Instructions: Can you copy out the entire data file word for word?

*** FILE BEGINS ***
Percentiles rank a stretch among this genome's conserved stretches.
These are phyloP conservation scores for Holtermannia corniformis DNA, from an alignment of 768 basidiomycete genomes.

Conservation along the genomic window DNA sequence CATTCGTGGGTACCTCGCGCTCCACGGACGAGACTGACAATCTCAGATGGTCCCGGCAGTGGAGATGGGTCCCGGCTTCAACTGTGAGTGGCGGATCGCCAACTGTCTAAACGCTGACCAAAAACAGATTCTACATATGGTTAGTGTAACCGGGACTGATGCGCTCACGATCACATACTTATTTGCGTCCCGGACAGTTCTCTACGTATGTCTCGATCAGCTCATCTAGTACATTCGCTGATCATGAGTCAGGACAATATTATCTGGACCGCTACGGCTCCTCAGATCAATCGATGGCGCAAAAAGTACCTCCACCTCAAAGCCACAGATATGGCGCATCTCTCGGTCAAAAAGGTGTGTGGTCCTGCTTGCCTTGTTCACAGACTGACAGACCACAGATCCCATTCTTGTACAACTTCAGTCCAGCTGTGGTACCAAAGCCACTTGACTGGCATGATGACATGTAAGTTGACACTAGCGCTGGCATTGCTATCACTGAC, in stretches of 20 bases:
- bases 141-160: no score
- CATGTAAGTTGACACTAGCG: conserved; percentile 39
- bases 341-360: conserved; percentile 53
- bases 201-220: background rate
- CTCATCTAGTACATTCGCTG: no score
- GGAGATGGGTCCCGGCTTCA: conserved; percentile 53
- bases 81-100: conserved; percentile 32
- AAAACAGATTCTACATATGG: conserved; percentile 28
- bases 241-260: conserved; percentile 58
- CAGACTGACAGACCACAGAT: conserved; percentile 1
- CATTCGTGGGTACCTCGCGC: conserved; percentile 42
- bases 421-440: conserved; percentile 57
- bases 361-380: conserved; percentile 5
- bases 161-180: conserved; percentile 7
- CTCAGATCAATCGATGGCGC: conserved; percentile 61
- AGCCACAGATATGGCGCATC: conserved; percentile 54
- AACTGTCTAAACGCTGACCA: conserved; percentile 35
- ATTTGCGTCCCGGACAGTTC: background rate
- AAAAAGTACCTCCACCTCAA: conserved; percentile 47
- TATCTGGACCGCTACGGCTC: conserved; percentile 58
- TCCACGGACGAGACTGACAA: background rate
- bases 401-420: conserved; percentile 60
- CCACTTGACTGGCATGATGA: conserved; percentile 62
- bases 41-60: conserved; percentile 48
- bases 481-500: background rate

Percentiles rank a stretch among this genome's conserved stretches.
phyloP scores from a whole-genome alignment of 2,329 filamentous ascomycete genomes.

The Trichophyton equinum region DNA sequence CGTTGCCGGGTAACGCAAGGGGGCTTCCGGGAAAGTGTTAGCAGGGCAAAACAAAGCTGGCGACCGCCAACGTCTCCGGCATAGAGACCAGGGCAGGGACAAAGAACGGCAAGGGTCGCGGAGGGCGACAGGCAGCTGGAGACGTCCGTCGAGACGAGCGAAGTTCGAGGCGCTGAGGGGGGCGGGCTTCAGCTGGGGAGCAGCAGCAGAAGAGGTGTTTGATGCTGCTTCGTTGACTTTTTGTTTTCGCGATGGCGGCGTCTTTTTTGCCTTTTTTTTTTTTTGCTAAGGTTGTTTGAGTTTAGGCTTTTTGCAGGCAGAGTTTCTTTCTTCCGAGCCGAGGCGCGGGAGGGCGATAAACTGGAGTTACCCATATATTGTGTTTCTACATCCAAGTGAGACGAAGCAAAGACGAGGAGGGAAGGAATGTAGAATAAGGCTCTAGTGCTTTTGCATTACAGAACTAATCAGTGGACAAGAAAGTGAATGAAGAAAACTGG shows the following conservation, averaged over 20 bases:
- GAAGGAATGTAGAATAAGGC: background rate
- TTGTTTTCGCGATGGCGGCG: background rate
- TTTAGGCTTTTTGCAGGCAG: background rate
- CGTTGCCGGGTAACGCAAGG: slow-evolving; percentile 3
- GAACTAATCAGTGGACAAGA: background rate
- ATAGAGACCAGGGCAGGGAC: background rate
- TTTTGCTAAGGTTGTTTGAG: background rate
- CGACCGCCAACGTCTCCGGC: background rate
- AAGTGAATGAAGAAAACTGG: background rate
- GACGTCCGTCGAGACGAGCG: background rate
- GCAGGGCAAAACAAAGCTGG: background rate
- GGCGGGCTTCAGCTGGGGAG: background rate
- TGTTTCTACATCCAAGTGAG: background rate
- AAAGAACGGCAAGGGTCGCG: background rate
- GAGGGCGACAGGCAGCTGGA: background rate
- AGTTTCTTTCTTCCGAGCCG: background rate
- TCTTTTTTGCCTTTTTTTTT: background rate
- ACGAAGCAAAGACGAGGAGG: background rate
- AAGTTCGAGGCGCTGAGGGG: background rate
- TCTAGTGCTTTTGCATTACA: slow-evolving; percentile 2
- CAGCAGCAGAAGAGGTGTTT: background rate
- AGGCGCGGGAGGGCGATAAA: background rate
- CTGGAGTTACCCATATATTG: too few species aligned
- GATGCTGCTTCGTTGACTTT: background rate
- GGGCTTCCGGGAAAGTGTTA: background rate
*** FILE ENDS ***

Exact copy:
Percentiles rank a stretch among this genome's conserved stretches.
These are phyloP conservation scores for Holtermannia corniformis DNA, from an alignment of 768 basidiomycete genomes.

Conservation along the genomic window DNA sequence CATTCGTGGGTACCTCGCGCTCCACGGACGAGACTGACAATCTCAGATGGTCCCGGCAGTGGAGATGGGTCCCGGCTTCAACTGTGAGTGGCGGATCGCCAACTGTCTAAACGCTGACCAAAAACAGATTCTACATATGGTTAGTGTAACCGGGACTGATGCGCTCACGATCACATACTTATTTGCGTCCCGGACAGTTCTCTACGTATGTCTCGATCAGCTCATCTAGTACATTCGCTGATCATGAGTCAGGACAATATTATCTGGACCGCTACGGCTCCTCAGATCAATCGATGGCGCAAAAAGTACCTCCACCTCAAAGCCACAGATATGGCGCATCTCTCGGTCAAAAAGGTGTGTGGTCCTGCTTGCCTTGTTCACAGACTGACAGACCACAGATCCCATTCTTGTACAACTTCAGTCCAGCTGTGGTACCAAAGCCACTTGACTGGCATGATGACATGTAAGTTGACACTAGCGCTGGCATTGCTATCACTGAC, in stretches of 20 bases:
- bases 141-160: no score
- CATGTAAGTTGACACTAGCG: conserved; percentile 39
- bases 341-360: conserved; percentile 53
- bases 201-220: background rate
- CTCATCTAGTACATTCGCTG: no score
- GGAGATGGGTCCCGGCTTCA: conserved; percentile 53
- bases 81-100: conserved; percentile 32
- AAAACAGATTCTACATATGG: conserved; percentile 28
- bases 241-260: conserved; percentile 58
- CAGACTGACAGACCACAGAT: conserved; percentile 1
- CATTCGTGGGTACCTCGCGC: conserved; percentile 42
- bases 421-440: conserved; percentile 57
- bases 361-380: conserved; percentile 5
- bases 161-180: conserved; percentile 7
- CTCAGATCAATCGATGGCGC: conserved; percentile 61
- AGCCACAGATATGGCGCATC: conserved; percentile 54
- AACTGTCTAAACGCTGACCA: conserved; percentile 35
- ATTTGCGTCCCGGACAGTTC: background rate
- AAAAAGTACCTCCACCTCAA: conserved; percentile 47
- TATCTGGACCGCTACGGCTC: conserved; percentile 58
- TCCACGGACGAGACTGACAA: background rate
- bases 401-420: conserved; percentile 60
- CCACTTGACTGGCATGATGA: conserved; percentile 62
- bases 41-60: conserved; percentile 48
- bases 481-500: background rate

Percentiles rank a stretch among this genome's conserved stretches.
phyloP scores from a whole-genome alignment of 2,329 filamentous ascomycete genomes.

The Trichophyton equinum region DNA sequence CGTTGCCGGGTAACGCAAGGGGGCTTCCGGGAAAGTGTTAGCAGGGCAAAACAAAGCTGGCGACCGCCAACGTCTCCGGCATAGAGACCAGGGCAGGGACAAAGAACGGCAAGGGTCGCGGAGGGCGACAGGCAGCTGGAGACGTCCGTCGAGACGAGCGAAGTTCGAGGCGCTGAGGGGGGCGGGCTTCAGCTGGGGAGCAGCAGCAGAAGAGGTGTTTGATGCTGCTTCGTTGACTTTTTGTTTTCGCGATGGCGGCGTCTTTTTTGCCTTTTTTTTTTTTTGCTAAGGTTGTTTGAGTTTAGGCTTTTTGCAGGCAGAGTTTCTTTCTTCCGAGCCGAGGCGCGGGAGGGCGATAAACTGGAGTTACCCATATATTGTGTTTCTACATCCAAGTGAGACGAAGCAAAGACGAGGAGGGAAGGAATGTAGAATAAGGCTCTAGTGCTTTTGCATTACAGAACTAATCAGTGGACAAGAAAGTGAATGAAGAAAACTGG shows the following conservation, averaged over 20 bases:
- GAAGGAATGTAGAATAAGGC: background rate
- TTGTTTTCGCGATGGCGGCG: background rate
- TTTAGGCTTTTTGCAGGCAG: background rate
- CGTTGCCGGGTAACGCAAGG: slow-evolving; percentile 3
- GAACTAATCAGTGGACAAGA: background rate
- ATAGAGACCAGGGCAGGGAC: background rate
- TTTTGCTAAGGTTGTTTGAG: background rate
- CGACCGCCAACGTCTCCGGC: background rate
- AAGTGAATGAAGAAAACTGG: background rate
- GACGTCCGTCGAGACGAGCG: background rate
- GCAGGGCAAAACAAAGCTGG: background rate
- GGCGGGCTTCAGCTGGGGAG: background rate
- TGTTTCTACATCCAAGTGAG: background rate
- AAAGAACGGCAAGGGTCGCG: background rate
- GAGGGCGACAGGCAGCTGGA: background rate
- AGTTTCTTTCTTCCGAGCCG: background rate
- TCTTTTTTGCCTTTTTTTTT: background rate
- ACGAAGCAAAGACGAGGAGG: background rate
- AAGTTCGAGGCGCTGAGGGG: background rate
- TCTAGTGCTTTTGCATTACA: slow-evolving; percentile 2
- CAGCAGCAGAAGAGGTGTTT: background rate
- AGGCGCGGGAGGGCGATAAA: background rate
- CTGGAGTTACCCATATATTG: too few species aligned
- GATGCTGCTTCGTTGACTTT: background rate
- GGGCTTCCGGGAAAGTGTTA: background rate